The series is a little older in age, but still a fun ride.
Ever since its "rebirth" with Call of Duty 4: Modern Warfare, Activision has been supporting the first-person shooter series like crazy, with yearly releases, downloadable content releases, and a combination of single player and multiplayer that suits various audiences. The trend continues with this year's Ghosts, a game that does show a bit of strain when it comes to staying "fresh," but still maintains the status quo enough that fans will like what they see.
The campaign mode is probably the weakest part of the game, revolving around a father's two military sons who go hunting for a mysterious man that's causing worldwide chaos. In the midst of the ordeal, they run into the Ghosts, masked soldiers who act silently, as if, well, they were ghosts. (Hence the name.) Along the way, they'll have situations that take them all over the world – underwater, on a speeding train, and even down the side of the building. At one point, the game even takes place in outer space. Oh, hi, Gravity.
While the story isn't the most logical, it does hum along as needed, and the scenarios are exciting to play out. Even the dog – a controversial addition to the series since his introduction earlier this year – has his moments. After all, how often do you see a military mutt take down six guys in a row by ripping out their necks?
At least the presentation remains smooth throughout. While the next-gen games will no doubt perform better, the current-gen releases are fairly good, with a speedy frame rate (even during the most hectic of scenarios), great lighting and strong animations. It also doesn't lose a beat in visual excitement, though at times it can be overwhelming, like when you're hit from behind by a guy you didn't even see. Thanks, dude.
The audio also gets a little boost thanks to the voice acting of Stephen Lang, who appeared as the gruff commando in Avatar. He delivers a similar tone to his character here, leading the way for the other voice actors. They're okay, but his presence is certainly a welcome one. The music is good, too, though very, um, Call of Duty-ish, if that's a term.
As for the controls, they're quite good. The slides are a great new tactic that you'll use over the course of the game, and the mounted weapons are awesome as always. Controlling the dog can be a little weird – especially by…tablet?! – but overall it plays just as good as previous games. I just wish it took a few more chances, and not just in level design. For instance, how about custom melee kills?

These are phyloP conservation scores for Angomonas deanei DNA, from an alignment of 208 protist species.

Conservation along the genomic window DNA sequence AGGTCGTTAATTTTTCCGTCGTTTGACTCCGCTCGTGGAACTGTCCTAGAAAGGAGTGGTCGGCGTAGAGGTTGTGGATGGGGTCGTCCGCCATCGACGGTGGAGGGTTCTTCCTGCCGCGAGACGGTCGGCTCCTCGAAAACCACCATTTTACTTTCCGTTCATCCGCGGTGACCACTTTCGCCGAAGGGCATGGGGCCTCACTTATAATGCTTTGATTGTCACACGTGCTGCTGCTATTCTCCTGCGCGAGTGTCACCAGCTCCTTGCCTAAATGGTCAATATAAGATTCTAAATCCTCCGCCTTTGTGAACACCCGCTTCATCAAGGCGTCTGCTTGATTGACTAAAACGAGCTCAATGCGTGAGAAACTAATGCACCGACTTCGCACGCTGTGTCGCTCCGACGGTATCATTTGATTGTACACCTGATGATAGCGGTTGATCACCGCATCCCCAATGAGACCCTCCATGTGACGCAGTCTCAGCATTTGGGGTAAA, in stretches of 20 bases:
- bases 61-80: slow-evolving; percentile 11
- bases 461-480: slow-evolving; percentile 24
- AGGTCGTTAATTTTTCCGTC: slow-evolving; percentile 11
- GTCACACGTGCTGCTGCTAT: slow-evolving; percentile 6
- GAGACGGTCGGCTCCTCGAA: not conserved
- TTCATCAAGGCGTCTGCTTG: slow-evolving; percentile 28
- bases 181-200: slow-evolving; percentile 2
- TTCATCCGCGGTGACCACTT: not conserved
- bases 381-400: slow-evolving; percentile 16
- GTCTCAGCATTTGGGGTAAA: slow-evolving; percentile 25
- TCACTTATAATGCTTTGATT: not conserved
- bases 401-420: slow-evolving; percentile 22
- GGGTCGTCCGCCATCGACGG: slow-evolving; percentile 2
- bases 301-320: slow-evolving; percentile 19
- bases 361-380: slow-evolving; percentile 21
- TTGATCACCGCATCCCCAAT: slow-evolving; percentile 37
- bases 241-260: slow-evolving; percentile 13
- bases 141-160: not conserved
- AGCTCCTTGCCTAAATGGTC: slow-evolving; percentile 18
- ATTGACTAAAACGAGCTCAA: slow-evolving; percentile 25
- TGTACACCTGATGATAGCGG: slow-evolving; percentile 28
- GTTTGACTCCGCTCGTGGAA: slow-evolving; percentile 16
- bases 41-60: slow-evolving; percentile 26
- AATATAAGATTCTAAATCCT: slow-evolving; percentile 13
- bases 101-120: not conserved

After you're done with campaign (and view the ending that's eerily familiar to Modern Warfare 2), you can hop right into multiplayer, which is as smooth as it's ever been. The flow of matches is a slight bit smoother thanks to your new abilities, as well as "trigger events" that can change a map's design in an instant. It keeps you on your toes, though some will complain about spotty collision detection here and there. Like how one shot in the leg brings down a soldier to his death. Yeah, that. (Oh, and it's great to see female characters in here finally.)
Multiplayer also offers a lot of variety, with various modes and 12-player support. The best ones to talk about, though, are Cranked and Extinction. Cranked is an exciting mode where you have 30 seconds to get kills or else you get bumped off yourself. It's great to see all these folks run kamikaze, just for the sake of staying alive. As for Extinction, it's a great replacement for the Zombies mode, where you take on aliens and try to shut down generators. It's certainly more exciting, that's for sure.
So just enough has changed with Ghosts to give it a recommendation, yet familiarity remains. With Destiny set to arrive next year, maybe this will be an opportunity for Activision to plan things out a little bit and give Call of Duty that shot of creative adrenaline it needs. For now, there's enough goodcontent to keep fans of the series busy, and maybe even bring a few new ones on board as well.
RATING: 8 (out of 10)
(Review copy provided by Activision.)
Score: 8 / 10